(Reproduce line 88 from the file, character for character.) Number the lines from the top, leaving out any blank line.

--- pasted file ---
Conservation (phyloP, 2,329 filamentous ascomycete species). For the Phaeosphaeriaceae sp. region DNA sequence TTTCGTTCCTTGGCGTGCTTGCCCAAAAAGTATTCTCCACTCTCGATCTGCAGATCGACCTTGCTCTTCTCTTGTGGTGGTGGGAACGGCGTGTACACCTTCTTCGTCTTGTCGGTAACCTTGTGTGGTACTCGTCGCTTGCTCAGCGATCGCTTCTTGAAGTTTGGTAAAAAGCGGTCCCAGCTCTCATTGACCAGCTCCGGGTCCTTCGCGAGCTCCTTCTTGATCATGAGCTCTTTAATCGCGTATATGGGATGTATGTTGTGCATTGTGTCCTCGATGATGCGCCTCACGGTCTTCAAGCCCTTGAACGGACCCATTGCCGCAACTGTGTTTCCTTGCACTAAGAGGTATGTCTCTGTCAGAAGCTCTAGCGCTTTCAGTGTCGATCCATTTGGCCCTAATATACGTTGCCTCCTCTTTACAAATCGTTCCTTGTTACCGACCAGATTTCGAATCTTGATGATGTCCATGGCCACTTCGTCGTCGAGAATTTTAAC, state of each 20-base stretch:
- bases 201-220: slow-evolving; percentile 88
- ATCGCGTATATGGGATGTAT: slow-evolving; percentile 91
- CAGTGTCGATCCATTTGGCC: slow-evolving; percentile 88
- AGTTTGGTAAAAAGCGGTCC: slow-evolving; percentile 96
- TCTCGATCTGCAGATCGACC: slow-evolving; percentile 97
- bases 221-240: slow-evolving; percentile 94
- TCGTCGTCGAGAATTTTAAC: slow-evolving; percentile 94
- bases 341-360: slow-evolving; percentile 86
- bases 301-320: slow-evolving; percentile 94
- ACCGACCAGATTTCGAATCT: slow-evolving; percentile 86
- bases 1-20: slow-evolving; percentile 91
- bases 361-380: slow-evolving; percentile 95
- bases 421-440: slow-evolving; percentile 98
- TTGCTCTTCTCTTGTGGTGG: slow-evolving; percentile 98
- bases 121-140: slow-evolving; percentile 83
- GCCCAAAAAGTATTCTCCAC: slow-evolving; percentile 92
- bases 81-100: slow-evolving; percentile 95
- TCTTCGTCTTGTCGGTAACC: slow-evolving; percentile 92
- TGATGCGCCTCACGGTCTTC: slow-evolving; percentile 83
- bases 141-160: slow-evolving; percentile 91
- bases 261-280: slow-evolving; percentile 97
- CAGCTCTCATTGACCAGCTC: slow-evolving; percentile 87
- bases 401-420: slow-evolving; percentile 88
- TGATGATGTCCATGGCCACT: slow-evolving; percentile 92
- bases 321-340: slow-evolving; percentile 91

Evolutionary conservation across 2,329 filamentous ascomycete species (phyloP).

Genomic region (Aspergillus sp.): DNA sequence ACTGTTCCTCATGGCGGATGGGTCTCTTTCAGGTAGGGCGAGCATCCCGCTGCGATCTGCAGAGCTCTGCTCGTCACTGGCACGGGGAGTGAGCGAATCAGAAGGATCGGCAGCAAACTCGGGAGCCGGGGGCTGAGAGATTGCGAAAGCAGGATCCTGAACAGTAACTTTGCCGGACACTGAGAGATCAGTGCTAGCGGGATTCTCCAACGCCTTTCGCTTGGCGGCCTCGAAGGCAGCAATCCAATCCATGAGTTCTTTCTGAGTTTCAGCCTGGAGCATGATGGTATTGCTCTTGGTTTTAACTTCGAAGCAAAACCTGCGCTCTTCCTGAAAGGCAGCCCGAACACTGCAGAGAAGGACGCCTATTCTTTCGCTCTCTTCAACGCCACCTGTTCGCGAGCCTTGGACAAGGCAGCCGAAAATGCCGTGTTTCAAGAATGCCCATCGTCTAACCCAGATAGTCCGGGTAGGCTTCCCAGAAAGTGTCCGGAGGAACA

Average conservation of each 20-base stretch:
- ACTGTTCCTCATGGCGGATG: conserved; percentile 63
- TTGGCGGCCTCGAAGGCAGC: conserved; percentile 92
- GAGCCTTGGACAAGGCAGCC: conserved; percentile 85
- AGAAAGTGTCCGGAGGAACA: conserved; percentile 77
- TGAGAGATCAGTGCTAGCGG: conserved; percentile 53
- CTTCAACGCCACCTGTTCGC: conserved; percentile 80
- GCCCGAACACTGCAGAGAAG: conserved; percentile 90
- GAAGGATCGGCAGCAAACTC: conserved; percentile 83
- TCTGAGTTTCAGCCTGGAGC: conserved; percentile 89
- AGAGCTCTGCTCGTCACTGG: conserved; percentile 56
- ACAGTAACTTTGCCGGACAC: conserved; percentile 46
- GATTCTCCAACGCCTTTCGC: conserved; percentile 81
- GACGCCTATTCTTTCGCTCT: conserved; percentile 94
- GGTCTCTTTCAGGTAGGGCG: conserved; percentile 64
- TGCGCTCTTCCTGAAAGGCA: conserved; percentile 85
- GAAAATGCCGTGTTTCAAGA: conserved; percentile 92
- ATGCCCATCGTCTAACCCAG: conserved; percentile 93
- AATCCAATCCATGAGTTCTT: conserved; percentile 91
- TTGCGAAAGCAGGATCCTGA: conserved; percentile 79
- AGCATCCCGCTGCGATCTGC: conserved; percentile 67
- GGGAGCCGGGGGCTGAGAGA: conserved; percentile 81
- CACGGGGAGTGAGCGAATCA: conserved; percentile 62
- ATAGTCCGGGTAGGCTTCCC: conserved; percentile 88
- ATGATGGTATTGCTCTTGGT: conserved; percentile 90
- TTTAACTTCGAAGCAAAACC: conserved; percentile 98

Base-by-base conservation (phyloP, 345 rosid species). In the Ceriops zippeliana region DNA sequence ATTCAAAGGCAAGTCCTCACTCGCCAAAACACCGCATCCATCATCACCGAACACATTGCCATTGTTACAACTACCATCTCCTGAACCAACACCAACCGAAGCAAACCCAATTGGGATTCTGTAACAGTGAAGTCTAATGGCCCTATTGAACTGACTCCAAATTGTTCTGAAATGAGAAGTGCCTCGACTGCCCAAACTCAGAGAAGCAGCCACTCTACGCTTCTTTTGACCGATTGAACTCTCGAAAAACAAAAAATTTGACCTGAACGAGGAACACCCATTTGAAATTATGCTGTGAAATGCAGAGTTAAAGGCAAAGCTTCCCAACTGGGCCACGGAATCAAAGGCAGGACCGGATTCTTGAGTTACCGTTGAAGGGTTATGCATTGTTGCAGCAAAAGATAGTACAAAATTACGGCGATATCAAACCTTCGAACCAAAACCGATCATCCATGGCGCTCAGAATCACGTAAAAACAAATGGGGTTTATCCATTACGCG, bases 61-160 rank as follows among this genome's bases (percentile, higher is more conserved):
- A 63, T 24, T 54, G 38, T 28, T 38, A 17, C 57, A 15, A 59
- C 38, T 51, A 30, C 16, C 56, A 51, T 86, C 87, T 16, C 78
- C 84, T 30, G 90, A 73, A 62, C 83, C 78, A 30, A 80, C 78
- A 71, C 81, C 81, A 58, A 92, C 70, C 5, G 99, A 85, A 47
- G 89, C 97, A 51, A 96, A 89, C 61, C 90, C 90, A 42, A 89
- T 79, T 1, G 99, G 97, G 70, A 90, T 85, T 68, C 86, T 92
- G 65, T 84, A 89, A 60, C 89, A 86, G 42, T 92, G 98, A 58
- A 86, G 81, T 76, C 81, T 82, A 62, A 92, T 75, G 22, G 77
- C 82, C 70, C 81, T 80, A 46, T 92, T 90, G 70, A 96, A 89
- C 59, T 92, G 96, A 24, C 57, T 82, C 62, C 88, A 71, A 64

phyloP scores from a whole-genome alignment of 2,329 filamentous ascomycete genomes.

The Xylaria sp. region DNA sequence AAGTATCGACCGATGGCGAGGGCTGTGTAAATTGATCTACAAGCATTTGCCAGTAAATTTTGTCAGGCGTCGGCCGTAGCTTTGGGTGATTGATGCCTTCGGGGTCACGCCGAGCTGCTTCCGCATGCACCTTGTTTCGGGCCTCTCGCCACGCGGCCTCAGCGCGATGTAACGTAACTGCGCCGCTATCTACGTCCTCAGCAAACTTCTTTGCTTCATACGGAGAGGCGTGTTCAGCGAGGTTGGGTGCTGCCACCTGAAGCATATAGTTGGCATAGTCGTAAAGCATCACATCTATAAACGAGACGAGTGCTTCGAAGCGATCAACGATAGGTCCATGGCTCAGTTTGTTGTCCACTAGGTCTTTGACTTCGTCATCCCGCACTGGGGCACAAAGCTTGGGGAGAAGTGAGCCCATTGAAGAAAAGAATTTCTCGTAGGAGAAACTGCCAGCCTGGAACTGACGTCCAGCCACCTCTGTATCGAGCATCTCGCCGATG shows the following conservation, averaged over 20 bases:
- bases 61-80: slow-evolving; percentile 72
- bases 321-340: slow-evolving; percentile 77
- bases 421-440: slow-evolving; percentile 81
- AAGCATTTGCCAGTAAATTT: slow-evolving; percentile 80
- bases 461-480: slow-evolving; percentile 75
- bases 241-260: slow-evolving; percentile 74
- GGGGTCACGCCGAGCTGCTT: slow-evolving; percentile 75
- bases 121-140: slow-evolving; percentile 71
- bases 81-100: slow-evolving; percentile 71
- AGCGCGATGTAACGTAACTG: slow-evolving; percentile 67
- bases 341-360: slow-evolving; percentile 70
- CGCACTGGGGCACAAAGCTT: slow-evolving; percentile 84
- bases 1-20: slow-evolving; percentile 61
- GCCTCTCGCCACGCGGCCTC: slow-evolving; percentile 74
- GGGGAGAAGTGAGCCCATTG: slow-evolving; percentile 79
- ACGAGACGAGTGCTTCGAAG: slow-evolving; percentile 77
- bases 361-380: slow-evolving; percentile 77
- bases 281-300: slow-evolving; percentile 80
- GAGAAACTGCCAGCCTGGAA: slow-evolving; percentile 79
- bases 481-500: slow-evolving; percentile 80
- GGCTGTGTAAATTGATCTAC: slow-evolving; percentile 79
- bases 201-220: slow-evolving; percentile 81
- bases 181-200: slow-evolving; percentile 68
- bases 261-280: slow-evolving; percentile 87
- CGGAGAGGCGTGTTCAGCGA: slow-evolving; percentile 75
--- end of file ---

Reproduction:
- GGCTGTGTAAATTGATCTAC: slow-evolving; percentile 79